Good Luck.
     
  11. macrumors G4

    Joined:
    May 10, 2004
    #11
    Large format digital scanning back is the way it's done.
     
  12. macrumors G4

    Joined:
    May 10, 2004
    #12
    For occasional use, probably the best is to take an analog photo with a large format camera and have it drum scanned.
     
  13. macrumors 603

    Joined:
    Oct 22, 2007
    Location:
    An Island in the Salish Sea
    #13
    Not necessarily. Depends on how much "quality" the final needs to have. If it's supposed to be an exact duplicate of the Mona Lisa, perhaps.... though even there I could argue that LF data back is not necessary, it just makes life easier.

    One can also create overlapping images from a good DSLR and stitch them together. May not even be necessary. A painting of this size is only a little bit bigger than what my camera can capture and put straight to a printer at 360dpi with no interpolation. If the printer only needs 300dpi then it's within the ability of my system to capture and print with no interpolation.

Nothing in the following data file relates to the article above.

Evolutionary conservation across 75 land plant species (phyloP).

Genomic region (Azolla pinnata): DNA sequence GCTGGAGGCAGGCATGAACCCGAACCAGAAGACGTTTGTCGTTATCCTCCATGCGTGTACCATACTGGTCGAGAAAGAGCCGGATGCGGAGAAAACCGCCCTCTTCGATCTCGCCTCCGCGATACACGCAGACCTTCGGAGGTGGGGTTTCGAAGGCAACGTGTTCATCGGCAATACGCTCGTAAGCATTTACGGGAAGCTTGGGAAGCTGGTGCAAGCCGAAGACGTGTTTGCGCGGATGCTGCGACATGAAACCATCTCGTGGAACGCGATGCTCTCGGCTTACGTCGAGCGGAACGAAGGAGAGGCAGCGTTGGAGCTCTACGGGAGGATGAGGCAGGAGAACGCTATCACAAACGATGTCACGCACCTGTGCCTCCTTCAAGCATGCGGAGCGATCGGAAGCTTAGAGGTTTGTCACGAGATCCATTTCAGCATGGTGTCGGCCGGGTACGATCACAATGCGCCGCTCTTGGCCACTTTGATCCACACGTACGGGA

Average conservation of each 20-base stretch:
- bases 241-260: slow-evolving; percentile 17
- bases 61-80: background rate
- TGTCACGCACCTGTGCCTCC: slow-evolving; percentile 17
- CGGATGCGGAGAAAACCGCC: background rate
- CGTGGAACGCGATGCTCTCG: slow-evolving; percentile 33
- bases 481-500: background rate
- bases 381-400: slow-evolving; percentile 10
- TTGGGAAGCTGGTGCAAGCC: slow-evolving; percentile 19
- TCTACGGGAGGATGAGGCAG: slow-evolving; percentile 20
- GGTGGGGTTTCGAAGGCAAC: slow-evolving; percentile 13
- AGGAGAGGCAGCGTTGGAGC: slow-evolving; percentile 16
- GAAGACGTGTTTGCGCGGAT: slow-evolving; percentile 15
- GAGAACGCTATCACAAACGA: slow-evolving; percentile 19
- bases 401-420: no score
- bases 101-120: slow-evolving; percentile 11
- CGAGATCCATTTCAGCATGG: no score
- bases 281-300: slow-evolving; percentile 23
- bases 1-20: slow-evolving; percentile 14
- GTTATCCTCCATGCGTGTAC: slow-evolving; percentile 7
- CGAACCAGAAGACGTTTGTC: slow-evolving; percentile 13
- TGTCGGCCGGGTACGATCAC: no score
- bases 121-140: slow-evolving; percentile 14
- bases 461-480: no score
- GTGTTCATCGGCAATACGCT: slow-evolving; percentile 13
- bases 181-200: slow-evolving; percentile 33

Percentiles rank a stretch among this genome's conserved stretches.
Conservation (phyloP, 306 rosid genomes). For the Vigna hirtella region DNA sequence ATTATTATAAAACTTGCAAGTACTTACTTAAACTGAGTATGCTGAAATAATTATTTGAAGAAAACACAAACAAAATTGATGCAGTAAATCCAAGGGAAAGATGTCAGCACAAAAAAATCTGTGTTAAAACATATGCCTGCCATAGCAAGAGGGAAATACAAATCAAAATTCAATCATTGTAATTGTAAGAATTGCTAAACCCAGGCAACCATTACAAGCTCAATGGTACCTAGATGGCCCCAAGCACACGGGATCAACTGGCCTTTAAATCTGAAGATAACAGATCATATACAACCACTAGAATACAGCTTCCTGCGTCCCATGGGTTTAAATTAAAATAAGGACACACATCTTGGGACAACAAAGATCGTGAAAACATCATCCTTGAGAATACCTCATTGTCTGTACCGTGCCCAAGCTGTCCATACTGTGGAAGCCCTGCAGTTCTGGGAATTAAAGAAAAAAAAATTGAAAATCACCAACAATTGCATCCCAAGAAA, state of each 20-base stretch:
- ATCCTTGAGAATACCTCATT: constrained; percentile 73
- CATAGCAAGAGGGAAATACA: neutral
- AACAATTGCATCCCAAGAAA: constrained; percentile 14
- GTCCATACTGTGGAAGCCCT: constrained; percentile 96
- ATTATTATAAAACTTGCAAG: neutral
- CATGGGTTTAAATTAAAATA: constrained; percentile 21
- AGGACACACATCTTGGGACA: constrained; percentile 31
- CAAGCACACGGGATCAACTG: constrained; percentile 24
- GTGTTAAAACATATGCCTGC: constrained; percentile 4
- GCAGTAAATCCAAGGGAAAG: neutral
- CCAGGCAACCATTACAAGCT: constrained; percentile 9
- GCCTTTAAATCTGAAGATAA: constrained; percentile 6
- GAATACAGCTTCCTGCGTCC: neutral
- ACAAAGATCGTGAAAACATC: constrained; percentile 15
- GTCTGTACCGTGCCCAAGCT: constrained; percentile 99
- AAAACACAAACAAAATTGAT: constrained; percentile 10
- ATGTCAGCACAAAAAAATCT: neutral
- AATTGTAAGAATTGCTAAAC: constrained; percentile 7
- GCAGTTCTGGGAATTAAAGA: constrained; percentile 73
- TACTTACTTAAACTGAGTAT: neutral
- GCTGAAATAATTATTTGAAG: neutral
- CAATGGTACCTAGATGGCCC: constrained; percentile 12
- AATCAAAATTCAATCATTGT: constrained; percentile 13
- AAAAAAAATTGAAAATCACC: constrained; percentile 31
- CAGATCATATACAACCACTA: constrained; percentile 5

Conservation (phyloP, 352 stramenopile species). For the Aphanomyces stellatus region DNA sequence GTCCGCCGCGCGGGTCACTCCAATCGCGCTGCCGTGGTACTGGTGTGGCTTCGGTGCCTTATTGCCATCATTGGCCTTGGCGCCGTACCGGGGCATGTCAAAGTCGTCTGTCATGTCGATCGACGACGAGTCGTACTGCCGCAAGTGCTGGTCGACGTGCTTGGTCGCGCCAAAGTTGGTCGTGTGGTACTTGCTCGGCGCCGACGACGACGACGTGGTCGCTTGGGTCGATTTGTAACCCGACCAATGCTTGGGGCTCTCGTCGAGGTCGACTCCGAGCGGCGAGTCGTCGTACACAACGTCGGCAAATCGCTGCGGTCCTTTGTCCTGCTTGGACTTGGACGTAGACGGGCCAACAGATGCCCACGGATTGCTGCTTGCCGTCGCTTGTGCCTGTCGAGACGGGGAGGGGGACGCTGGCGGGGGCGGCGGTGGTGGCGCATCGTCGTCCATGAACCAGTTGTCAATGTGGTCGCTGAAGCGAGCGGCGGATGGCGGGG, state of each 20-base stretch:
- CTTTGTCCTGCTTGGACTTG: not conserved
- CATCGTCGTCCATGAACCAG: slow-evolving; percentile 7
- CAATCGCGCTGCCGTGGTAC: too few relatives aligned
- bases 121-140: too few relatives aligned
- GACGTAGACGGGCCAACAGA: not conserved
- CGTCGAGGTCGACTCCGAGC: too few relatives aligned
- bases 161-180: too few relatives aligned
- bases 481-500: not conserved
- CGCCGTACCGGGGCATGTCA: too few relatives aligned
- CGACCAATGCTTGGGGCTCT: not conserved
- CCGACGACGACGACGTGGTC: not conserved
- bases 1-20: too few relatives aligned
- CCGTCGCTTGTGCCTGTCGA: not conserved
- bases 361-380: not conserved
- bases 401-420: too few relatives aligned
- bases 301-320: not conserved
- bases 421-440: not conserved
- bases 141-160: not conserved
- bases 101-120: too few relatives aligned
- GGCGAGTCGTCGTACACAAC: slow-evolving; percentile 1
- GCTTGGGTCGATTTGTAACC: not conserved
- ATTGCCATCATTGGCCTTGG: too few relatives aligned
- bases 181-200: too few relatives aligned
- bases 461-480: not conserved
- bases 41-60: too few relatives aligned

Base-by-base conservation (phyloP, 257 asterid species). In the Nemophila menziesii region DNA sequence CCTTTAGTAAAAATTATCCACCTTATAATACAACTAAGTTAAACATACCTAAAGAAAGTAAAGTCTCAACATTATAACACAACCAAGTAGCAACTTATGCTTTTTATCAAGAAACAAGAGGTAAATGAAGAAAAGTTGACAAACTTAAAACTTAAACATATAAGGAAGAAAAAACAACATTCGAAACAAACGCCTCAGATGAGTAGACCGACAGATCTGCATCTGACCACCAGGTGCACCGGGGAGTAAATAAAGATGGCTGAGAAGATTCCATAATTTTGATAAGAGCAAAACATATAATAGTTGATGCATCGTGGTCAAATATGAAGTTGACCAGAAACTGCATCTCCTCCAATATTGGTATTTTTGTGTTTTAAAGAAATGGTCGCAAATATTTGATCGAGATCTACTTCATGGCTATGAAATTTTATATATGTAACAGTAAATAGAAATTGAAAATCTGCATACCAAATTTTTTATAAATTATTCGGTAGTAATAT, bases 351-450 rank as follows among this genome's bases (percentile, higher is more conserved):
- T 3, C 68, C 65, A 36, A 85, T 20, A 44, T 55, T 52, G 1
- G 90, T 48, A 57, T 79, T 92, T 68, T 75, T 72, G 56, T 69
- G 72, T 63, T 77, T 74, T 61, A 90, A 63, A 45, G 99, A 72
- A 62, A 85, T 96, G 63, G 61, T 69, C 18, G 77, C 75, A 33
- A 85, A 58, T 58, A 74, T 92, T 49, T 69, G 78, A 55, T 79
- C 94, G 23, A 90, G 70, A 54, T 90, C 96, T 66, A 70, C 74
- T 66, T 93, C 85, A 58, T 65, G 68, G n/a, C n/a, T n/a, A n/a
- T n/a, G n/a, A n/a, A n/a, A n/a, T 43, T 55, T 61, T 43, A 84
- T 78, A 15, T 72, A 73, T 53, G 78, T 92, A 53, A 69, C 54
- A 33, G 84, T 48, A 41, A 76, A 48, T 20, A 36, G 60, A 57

The limiting factor for colour reproduction is the printer. It doesn't matter how much of the colour range the camera can capture, the printer - in this scenario - is going to be the limiting factor. If the painting includes colours that are beyond the printer's scope then the file doesn't matter much.

    UPDATE: @OP: How much money can you afford to spend?
     
  14. macrumors 603

    chrmjenkins

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    CA
    #14
    I found humor in extending it to a logical conclusion. Doesn't mean the original wasn't a joke either. ;)
     
  15. macrumors P6

    iJohnHenry

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    #15
    Exactly.

    If cost is a factor, and he is the original artist, and he want's it on canvas, it is a solution.

    I'm surprised he didn't expect brush strokes and texture too. ;)
     
  16. macrumors 68030

    andalusia

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    #16
    Maybe I gave you too much credit... :p